It's Only FROCKS and ROLL (but I like It); FILM

The Mail on Sunday (London, England), April 11, 2010 | Go to article overview

It's Only FROCKS and ROLL (but I like It); FILM


Byline: Jason Solomons

Whip It Director: Drew Barrymore Certificate: 12A Time: 1hr 51mins ***

The Infidel Director: Josh Appignanesi Certificate: 15 Time: 1hr 32mins **

I Am Love Director: Luca Guadagnino Certificate: 15 Time: 2hrs 1min ****

Roller derby is back. Not that you probably knew it had ever gone away, or even existed in the first place. No matter: this wild, amateur sport merely forms the basis for Whip It, Drew Barrymore's first film as a director, and it puts sassy, sexy girl power on the film map in a way those pristine, lunching ladies from Sex And The City could never do.

For the record, roller derby is like a more modest female version of the deadly game from the 1975 James Caan movie Rollerball. This time the skaters roll around an oval track in teams, seemingly gaining points for overtaking the opposition, elbowing them out of the way or tripping them up.

The main fun really lies in the adoption of your roller persona, your 'derby name', by which normal women escape their everyday lives to become known as Condoleezza Slice, Eva Destruction or Maggie Mayhem.

Into this quasi-secret world steps rebellious suburban girl Bliss Cavendar, played with characteristic gumption by Ellen Page, who earned an Oscar nomination for Juno in 2008. Bliss is escaping another American demi-monde, the world of teen beauty pageants, which her mother (the excellent Marcia Gay Harden) forces her to enter, and which she tends to win easily.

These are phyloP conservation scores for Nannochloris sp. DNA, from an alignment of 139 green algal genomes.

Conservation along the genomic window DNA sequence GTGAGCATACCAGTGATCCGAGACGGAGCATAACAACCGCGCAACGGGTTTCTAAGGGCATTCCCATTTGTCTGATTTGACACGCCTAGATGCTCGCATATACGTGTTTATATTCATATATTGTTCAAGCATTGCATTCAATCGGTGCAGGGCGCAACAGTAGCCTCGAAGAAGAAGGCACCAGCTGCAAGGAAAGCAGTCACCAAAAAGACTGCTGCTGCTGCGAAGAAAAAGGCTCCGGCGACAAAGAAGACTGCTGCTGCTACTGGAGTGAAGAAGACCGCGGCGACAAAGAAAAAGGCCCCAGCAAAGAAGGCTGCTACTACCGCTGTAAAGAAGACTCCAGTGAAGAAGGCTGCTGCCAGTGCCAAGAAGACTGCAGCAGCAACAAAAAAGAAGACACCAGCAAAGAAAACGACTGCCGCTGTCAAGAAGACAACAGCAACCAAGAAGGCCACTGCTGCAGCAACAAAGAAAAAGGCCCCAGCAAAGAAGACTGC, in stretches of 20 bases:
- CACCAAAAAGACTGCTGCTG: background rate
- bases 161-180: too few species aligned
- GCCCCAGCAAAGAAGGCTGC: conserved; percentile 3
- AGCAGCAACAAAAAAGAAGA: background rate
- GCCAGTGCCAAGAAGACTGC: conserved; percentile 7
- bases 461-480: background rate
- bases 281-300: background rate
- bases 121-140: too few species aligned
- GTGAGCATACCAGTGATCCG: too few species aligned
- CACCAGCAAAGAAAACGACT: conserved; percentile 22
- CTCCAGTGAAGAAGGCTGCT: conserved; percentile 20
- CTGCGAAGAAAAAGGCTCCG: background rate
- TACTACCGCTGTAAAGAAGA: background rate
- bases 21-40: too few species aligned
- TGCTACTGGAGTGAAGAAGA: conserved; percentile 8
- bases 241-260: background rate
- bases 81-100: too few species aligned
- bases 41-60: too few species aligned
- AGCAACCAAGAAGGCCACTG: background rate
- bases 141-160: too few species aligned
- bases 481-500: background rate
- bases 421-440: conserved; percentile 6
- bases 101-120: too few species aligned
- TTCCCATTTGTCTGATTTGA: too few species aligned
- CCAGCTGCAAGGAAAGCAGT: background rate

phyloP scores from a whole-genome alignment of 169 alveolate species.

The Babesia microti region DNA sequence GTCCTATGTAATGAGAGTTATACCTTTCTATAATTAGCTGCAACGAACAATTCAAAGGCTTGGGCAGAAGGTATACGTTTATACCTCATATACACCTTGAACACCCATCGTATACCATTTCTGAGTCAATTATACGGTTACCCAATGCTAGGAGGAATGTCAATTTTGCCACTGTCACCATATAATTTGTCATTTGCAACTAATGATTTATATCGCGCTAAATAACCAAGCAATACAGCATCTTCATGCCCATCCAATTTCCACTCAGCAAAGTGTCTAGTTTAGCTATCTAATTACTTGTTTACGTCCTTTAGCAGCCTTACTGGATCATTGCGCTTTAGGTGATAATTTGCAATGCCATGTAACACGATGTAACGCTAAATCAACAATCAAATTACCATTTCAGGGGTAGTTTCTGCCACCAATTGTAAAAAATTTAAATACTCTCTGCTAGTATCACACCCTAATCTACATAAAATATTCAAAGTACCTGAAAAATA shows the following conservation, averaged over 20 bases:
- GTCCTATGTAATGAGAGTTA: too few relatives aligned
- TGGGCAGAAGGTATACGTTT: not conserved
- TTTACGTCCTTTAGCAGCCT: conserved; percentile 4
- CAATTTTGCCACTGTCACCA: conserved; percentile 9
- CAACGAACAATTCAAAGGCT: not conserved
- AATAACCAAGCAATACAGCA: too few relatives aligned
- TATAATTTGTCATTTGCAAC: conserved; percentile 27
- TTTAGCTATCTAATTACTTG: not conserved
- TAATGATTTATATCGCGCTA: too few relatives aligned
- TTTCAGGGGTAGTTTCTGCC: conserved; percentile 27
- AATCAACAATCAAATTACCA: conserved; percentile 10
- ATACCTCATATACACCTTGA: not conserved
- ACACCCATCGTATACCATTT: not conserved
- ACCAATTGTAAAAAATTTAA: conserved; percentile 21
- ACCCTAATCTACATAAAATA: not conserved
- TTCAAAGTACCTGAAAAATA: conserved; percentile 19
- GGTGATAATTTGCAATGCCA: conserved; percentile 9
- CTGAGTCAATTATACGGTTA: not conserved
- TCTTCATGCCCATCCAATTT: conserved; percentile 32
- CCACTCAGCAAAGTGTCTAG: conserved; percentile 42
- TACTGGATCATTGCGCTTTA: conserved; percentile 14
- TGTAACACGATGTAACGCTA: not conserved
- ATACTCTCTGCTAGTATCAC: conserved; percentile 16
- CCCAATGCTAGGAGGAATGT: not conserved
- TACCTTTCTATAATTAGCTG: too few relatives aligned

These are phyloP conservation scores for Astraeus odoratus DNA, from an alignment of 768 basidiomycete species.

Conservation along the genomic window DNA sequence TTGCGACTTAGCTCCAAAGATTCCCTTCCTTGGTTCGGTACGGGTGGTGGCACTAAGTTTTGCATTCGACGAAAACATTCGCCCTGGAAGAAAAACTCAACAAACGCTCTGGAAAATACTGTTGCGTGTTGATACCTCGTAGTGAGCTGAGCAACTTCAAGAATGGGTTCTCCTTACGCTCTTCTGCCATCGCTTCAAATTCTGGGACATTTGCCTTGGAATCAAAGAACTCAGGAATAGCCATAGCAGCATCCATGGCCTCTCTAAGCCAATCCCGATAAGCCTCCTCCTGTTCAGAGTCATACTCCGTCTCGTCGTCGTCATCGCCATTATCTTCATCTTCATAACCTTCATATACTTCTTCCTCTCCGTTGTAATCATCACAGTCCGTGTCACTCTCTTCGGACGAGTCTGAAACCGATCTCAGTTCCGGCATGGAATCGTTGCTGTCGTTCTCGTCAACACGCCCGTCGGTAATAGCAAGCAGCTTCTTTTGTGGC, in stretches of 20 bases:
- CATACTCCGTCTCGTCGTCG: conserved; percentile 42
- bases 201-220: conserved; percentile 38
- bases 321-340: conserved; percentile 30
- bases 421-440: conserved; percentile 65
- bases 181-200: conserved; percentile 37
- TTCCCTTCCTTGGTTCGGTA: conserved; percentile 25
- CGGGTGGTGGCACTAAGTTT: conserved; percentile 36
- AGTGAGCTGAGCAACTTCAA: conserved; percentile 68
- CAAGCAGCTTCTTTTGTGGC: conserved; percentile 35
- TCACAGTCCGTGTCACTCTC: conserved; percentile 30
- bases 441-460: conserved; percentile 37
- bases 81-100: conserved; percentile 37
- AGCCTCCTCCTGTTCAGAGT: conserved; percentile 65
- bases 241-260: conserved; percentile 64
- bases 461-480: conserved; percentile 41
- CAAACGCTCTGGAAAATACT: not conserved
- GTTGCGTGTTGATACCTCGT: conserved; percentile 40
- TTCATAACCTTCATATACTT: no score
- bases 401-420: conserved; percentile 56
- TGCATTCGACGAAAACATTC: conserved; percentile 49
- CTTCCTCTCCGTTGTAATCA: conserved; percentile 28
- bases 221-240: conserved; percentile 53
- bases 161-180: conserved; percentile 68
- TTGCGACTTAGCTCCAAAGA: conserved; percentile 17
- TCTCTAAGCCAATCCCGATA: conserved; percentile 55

Bliss earns her pocket money working at a local diner, the Oink Joint, where the highlight of anyone's week is to watch someone attempt to eat the giant Squealer burger: if you can scoff it in three minutes, you don't have to pay for it and your picture goes on to the Squealer Hall of Fame board.

On a trip to the bright lights of Austin, Texas, Bliss is intrigued by a hand-drawn poster advertising a roller derby meeting and sneaks off with her wise-cracking best friend Pash (Alia Shawkat) to witness the game that will change her life - that's the cue for an amusing roller-skating training montage.

Soon Bliss has acquired the derby name of Babe Ruthless and, skimming over the fact that she's still at high school, she joins the Hurl Scouts, a motley collection of women who love to take part, despite the fact that they usually lose. Her team-mates include Zoe Bell (from Tarantino's Death Proof) as Bloody Holly, rapper Eve as Rosa Sparks and Drew Barrymore herself in a lovely bruised cameo as Smashley Simpson.

With her dynamism and natural skating speed, Bliss quickly becomes the team's secret weapon in their bid to finally upset their rivals, led by Iron Maven, played by Juliette Lewis, who I must say I found even more menacing than usual here.

What with battles with her parents in the run-up to the Miss Bluebonnet Pageant - oh no, it's on the same day as the derby finals - and a first love affair with Oliver (Landon Pigg), a boy from an indie band, it's all quite the comingof-age experience for Bliss.

Page handles the role's physical and verbal challenges with great comic skill, while Barrymore makes a bubbly directing debut. It's an enjoyable combination that breezes by with a kooky indie soundtrack.

American chatshow host Jimmy Fallon provides the amusing race commentaries, explaining the 'whip it' move for us, among many other rules.

He's not quite like Gig Young commenting on the gruelling dance marathons in They Shoot Horses, Don't They? but this film isn't really aiming for that kind of social comment. Instead it's about teenage dreams, clothes, female empowerment and telling your mother to let go - there's even a food fight for good measure. …

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